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students in cotton field

Design, Housing and Merchandising students study cotton in Altus, Oklahoma

Monday, November 22, 2021

Media Contact: Katie Lacey | Communications Specialist | 405-744-9347 |

Design, Housing and Merchandising students enjoyed an invaluable opportunity on a recent study tour to Altus, Oklahoma, to explore how cotton is produced and how the commodity can respond to a growing call for sustainability in the post-pandemic era.

Led by associate professor June Park and assistant professor Sumit Mandal, this trip was made possible by a 2021 Cotton in the Curriculum Grant that a group of Design, Housing and Merchandising (DHM) faculty members received from Cotton Incorporated.

Ten students visited cotton fields and gins as well as the Plains Cotton Cooperative Association (PCCA) to learn production, ginning and to hear from industry leaders. 

“To see that cotton fabric is actually derived from the seeds of cotton plants, and how much goes into producing cotton fiber from start to finish allows the students to develop a different perspective on cotton fiber and hopefully more sustainable fashion,” Park said.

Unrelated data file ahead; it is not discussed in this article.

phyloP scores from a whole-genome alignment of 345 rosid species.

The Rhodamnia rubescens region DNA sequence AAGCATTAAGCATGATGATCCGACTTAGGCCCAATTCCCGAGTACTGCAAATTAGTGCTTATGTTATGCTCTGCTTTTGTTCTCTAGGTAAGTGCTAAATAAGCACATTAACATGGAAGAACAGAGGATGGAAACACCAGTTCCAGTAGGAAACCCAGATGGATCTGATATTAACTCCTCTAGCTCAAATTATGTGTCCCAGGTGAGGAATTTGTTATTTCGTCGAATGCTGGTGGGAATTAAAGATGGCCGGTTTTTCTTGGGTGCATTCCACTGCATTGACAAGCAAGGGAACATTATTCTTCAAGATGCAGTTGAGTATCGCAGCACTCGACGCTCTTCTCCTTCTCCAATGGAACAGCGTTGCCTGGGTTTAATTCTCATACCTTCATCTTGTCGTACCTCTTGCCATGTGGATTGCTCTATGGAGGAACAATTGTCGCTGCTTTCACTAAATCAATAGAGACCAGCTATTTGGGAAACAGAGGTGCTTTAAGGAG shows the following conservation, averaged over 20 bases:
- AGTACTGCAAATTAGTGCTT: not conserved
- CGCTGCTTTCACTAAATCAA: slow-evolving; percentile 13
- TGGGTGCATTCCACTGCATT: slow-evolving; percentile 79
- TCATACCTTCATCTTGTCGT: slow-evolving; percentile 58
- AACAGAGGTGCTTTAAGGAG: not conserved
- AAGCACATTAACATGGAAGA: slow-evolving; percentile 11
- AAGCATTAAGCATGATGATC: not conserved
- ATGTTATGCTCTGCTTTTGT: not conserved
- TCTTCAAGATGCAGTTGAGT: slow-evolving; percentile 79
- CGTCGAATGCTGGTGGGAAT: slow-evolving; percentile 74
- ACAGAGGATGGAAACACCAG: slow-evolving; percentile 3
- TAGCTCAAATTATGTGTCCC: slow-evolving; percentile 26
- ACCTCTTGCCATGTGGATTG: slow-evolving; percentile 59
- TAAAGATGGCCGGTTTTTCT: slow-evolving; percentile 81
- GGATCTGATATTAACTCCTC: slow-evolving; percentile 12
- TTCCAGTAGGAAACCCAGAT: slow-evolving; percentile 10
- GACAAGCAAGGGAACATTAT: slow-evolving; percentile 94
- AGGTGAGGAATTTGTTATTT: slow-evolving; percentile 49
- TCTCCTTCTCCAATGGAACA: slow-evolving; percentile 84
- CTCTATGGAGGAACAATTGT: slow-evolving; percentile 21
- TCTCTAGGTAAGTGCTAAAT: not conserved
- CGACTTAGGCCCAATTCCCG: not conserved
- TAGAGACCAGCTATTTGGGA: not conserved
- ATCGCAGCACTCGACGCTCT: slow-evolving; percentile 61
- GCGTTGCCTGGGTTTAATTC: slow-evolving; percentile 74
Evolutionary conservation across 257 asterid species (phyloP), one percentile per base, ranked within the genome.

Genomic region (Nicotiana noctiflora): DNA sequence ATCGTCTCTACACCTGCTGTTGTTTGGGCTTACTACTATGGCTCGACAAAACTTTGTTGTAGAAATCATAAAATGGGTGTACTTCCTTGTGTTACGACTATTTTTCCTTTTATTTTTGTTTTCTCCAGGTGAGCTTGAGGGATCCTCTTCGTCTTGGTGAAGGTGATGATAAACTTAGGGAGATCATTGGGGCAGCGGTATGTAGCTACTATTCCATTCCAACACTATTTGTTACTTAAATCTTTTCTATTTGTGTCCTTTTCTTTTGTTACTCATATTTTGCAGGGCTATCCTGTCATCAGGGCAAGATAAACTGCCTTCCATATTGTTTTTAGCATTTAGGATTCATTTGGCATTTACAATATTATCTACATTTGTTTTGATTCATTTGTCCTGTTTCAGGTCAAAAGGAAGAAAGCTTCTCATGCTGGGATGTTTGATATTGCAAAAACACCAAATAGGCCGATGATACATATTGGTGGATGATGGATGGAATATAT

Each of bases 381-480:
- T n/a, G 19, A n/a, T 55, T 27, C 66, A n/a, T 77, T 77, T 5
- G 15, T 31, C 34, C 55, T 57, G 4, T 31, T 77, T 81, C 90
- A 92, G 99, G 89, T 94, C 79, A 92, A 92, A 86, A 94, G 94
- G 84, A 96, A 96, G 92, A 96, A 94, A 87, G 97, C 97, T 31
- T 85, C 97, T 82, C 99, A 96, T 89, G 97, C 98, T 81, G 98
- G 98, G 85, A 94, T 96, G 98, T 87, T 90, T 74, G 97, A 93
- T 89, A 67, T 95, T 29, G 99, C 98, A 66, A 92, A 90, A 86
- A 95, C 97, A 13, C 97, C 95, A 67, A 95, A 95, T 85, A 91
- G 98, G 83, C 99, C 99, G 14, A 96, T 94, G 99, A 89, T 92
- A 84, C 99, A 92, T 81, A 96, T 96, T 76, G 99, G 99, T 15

In the era of fast fashion and synthetic fibers, students tend to think clothes are made of materials that can be easily manufactured. Cotton is the most essential fiber used in apparel production, and having an opportunity to interact with cotton producers and marketers helped broaden students’ knowledge of the end products and connect knowledge of fashion to the agricultural industry.  

The Altus study tour was designed so that students can gain real-world experience outside the classroom and delve into the agricultural aspect of cotton fibers to further their knowledge about cotton production and marketing. Students heard from speakers from a variety of groups, including the National Cotton Council, Oklahoma Cotton Council and PCCA. 

“There is a disconnect between people using cotton products and where the cotton came from. One reason is the fashion industry is one of the most fragmented industries with an extremely complex supply chain,” Park said. “To make one T-shirt, cotton fibers produced in Altus will need to travel to multiple different countries before it can be used.” 

Thanks to grant support from Cotton Inc., OSU DHM students have not only had the opportunity to participate in study tours, but also to use cotton for a variety of class assignments.

Starting on Nov. 30, cotton pieces made by students are available to view at the DHM Gallery and Gallery Hall on the fourth floor of the Nancy Randolph Davis Building 

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